like saddles, the bit is just as important to horses in fitting and what they need. I don’t consider any bit to be a bad bit per se’, just some bits I wouldn’t dare to use on my horses, cause I don’t know how to handle the bits themselves. some people are heavy handed on the reins, and some are not, bits choices also go along with this fact. what could be the right bit for the horse, still could be in the wrong hands. this much I have learned, and have had to adjust myself even with my own horses and pay attentions to what I am doing with what bit I am using on what horses. I have a sensitive horse that a touch will do, a little movement of reins and that is it, the bit isn’t even being directly moved. then I have horses that need the bit actions to move them, a light touch don’t get it with them, more action in the hand, seat and bit is needed to request movement in the way I desire them to go.
I been using a bitless in training on one of my horses, only because a movement of reins is all is needed, and near ready to move him to the bitless on a permanent basis.. but I could not ask my other horse to go bitless (yet?), because he needs a leg, a rein and a slight pull on the bit to make him take action or correct movements (not to mention his not neck reined either, his learning).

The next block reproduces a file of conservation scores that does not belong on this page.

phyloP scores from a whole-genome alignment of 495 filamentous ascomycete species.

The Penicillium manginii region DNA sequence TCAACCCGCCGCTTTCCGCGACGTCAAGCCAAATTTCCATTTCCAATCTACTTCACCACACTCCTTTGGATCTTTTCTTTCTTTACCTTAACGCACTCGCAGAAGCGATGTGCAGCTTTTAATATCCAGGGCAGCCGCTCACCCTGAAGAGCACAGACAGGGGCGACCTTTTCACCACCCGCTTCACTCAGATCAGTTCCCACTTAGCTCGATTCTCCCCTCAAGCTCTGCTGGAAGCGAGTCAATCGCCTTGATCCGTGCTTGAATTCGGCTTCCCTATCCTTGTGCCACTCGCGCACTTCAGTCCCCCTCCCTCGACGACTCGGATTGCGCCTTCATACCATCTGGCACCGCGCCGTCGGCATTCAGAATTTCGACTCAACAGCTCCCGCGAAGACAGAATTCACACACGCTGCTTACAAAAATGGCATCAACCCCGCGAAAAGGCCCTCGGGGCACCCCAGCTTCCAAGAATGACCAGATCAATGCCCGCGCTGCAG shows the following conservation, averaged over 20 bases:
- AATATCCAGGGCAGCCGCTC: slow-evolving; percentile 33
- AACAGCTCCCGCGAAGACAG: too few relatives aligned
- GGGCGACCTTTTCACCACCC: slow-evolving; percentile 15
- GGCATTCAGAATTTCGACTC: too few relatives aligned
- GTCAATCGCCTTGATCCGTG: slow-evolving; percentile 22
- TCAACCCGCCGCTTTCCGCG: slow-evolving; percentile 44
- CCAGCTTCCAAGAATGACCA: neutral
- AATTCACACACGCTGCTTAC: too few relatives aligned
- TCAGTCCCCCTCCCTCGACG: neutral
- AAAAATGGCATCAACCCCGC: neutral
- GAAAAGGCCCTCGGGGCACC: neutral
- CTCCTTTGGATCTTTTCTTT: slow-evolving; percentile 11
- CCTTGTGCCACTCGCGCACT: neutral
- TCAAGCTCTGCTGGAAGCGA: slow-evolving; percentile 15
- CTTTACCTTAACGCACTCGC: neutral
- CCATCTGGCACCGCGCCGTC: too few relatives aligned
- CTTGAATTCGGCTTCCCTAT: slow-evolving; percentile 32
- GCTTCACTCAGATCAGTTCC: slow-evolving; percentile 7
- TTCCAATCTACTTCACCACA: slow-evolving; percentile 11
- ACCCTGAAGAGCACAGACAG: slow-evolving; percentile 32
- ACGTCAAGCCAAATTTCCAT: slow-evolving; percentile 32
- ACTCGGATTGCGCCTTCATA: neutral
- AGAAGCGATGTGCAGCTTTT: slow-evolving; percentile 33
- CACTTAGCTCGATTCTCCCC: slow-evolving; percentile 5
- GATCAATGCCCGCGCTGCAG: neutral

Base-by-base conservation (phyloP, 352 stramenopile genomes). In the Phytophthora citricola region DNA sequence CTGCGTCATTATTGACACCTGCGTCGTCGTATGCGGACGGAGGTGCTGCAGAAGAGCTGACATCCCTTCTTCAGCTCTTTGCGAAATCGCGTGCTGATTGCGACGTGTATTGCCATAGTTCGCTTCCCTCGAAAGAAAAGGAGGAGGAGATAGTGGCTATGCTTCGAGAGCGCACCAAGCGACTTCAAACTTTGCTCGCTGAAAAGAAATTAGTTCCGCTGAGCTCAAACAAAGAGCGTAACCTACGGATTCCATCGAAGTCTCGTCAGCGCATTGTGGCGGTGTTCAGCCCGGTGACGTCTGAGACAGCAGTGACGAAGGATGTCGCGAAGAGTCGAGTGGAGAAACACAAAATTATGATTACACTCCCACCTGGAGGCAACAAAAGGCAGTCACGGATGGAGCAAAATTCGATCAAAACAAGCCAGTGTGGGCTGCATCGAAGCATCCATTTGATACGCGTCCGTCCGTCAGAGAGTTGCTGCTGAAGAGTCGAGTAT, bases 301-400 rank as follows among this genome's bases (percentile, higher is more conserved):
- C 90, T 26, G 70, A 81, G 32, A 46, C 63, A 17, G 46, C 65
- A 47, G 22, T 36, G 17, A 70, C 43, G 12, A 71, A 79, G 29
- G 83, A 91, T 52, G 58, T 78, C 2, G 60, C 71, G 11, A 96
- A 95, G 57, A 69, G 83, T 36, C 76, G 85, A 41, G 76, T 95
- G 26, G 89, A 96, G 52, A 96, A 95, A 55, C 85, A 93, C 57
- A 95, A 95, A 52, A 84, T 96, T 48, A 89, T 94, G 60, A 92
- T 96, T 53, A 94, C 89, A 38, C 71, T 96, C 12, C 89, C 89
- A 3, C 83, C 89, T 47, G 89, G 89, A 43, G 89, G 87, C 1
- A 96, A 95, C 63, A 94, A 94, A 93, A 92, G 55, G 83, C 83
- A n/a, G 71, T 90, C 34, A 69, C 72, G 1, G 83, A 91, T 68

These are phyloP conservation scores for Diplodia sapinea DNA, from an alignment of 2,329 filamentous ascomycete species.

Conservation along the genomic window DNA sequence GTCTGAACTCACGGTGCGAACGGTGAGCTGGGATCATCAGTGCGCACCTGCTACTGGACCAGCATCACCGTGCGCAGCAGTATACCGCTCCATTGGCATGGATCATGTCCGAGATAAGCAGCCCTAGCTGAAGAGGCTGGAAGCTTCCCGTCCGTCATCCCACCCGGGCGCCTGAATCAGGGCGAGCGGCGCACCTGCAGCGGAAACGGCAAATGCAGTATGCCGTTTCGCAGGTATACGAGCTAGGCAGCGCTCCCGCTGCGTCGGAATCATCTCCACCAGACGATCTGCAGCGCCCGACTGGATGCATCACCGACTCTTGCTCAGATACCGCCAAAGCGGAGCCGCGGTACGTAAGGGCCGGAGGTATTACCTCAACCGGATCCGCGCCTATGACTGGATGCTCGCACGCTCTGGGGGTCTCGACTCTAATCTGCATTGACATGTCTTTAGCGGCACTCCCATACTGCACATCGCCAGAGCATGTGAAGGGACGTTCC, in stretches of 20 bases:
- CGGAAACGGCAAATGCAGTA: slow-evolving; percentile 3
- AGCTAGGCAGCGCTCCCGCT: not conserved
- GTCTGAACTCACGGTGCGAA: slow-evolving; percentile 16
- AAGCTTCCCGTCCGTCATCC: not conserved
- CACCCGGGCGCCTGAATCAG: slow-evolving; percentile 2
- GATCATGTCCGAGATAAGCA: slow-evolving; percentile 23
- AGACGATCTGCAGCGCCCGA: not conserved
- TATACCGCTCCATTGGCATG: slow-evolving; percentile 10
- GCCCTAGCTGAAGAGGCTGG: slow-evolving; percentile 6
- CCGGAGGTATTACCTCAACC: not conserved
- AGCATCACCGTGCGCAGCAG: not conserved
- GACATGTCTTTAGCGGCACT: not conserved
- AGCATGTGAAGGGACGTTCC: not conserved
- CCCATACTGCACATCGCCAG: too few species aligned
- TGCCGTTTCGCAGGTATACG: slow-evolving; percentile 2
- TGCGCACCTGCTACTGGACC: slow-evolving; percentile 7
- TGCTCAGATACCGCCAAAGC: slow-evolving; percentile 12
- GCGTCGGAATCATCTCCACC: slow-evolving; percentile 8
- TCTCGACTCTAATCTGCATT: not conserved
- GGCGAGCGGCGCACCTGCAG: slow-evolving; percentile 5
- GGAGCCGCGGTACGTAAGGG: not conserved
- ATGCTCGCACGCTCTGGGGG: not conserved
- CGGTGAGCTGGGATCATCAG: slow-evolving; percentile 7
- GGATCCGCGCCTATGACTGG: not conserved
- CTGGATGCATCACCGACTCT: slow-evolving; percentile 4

still and all, getting information to others and what bits are used for what needs per horse is still very important topic, and it amazes me like it does NinaJd how much people really don’t know about the bit and its affect on the horses themselves.
"There's a difference between interest and commitment. When you're interested in doing something, you do it only when it's convenient. When you're committed to something, you accept no excuses; only results." - Kenneth BlanchardSeptember 8, 2013 at 10:14 pmLeslieTopics Started: 1Replies Posted: 44
I agree it can be tricky as it can be very much up to personal preference of the horse. There are a few things you can go by though just from logic of how they work. It helps to think of the bit as it would feel pulled against your wrist (or to actually do this).
Thicker bits are generally milder than thinner bits as they disperse the pressure over a greater area versus all in one area…the exception being a horse who has a low pallet or not a lot of room in his mouth, in which case a thinner bit might be more comfortable… But still, the thickest bit this horse can comfortably fit in his mouth will be milder than a wire bit.
Smooth bits are gentler than twisted bits for similar logic… A smooth but makes contact with the horses mouth it’s entire length but a twisted bit makes contact at the edges, creating pressure points.